Great advice. Get yourself something like the 7hz (I’ve not heard that one) or the TC zero. They’re inexpensive. At the very least, once you know what you like or don’t like about it, it’s much easier to come back, look at some graphs, read others’ thoughts, and your next set is much more likely to get you where you want to be.If you're a big fan of oratory's EQ — give 7hz Zero a try, he made his EQ profile for them. I would advise you not to spend a ton of money on your first and blind purchase, since you have no idea which sound signature you prefer (OE preference curve usually doesn't correspond to IE curve). Be patient and play around with EQ on Salnotes Zero. This skill is truly useful. There's no magic IEM that would hit your preference curve perfectly.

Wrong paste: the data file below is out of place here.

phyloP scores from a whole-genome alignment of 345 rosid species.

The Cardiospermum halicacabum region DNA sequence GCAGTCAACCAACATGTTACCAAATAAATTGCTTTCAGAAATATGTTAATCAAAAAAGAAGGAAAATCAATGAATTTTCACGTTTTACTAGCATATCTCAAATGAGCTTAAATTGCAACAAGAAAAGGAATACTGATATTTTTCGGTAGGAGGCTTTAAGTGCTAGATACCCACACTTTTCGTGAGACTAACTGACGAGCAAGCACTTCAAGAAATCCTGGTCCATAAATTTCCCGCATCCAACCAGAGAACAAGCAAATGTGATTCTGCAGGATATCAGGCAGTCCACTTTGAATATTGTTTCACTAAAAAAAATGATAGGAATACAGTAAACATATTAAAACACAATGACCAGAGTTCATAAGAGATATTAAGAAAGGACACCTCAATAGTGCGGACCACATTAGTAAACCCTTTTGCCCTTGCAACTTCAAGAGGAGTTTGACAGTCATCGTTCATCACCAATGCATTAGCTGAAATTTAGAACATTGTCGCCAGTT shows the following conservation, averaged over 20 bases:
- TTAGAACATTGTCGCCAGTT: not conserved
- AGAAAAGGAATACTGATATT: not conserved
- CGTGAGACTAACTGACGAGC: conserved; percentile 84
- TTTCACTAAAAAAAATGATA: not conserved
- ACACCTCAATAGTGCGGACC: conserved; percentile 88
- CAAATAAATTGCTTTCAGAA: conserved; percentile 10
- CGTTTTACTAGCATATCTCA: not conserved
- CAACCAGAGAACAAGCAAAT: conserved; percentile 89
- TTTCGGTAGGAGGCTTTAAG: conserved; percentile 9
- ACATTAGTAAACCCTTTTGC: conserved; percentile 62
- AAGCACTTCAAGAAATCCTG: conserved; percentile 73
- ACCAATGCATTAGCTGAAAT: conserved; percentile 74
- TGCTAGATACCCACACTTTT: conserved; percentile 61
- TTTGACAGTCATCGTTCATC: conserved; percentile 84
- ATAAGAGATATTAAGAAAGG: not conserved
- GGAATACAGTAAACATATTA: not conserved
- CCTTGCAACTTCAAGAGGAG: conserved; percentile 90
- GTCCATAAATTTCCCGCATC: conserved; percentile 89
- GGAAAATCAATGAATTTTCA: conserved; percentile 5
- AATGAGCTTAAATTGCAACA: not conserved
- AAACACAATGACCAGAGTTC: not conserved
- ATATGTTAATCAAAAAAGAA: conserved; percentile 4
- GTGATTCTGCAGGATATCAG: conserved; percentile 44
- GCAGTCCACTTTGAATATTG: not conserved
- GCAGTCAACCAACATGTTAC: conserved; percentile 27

Compare hundreds of frequency response graphs between IEMs and earphones from manufacturers like Moondrop, Sony, 64 Audio, Fiio, and more.squig.link
As Kysa said, you’ll probably never find the absolute perfect IEM for your preferences, but after having tried 4 pair of IEMs at this point, I have a much better understanding of not only what I want sound-wise, but also a better idea of what I am likely to find comfortable. When it comes to IEMs, fit/comfort is practically as important as the sound profile.
For example, I now know that I have fit issues with IEMs with a short nozzle length (Kiwiears Cadenza, Moondrop Chu). The TCZ and QKZxHBB Khan both have longer nozzles and they are much more comfortable to me. I’m now trying to see if I can find a tip that’ll work with the Cadenzas, cuz when the fit is dialed in, I do like their sound.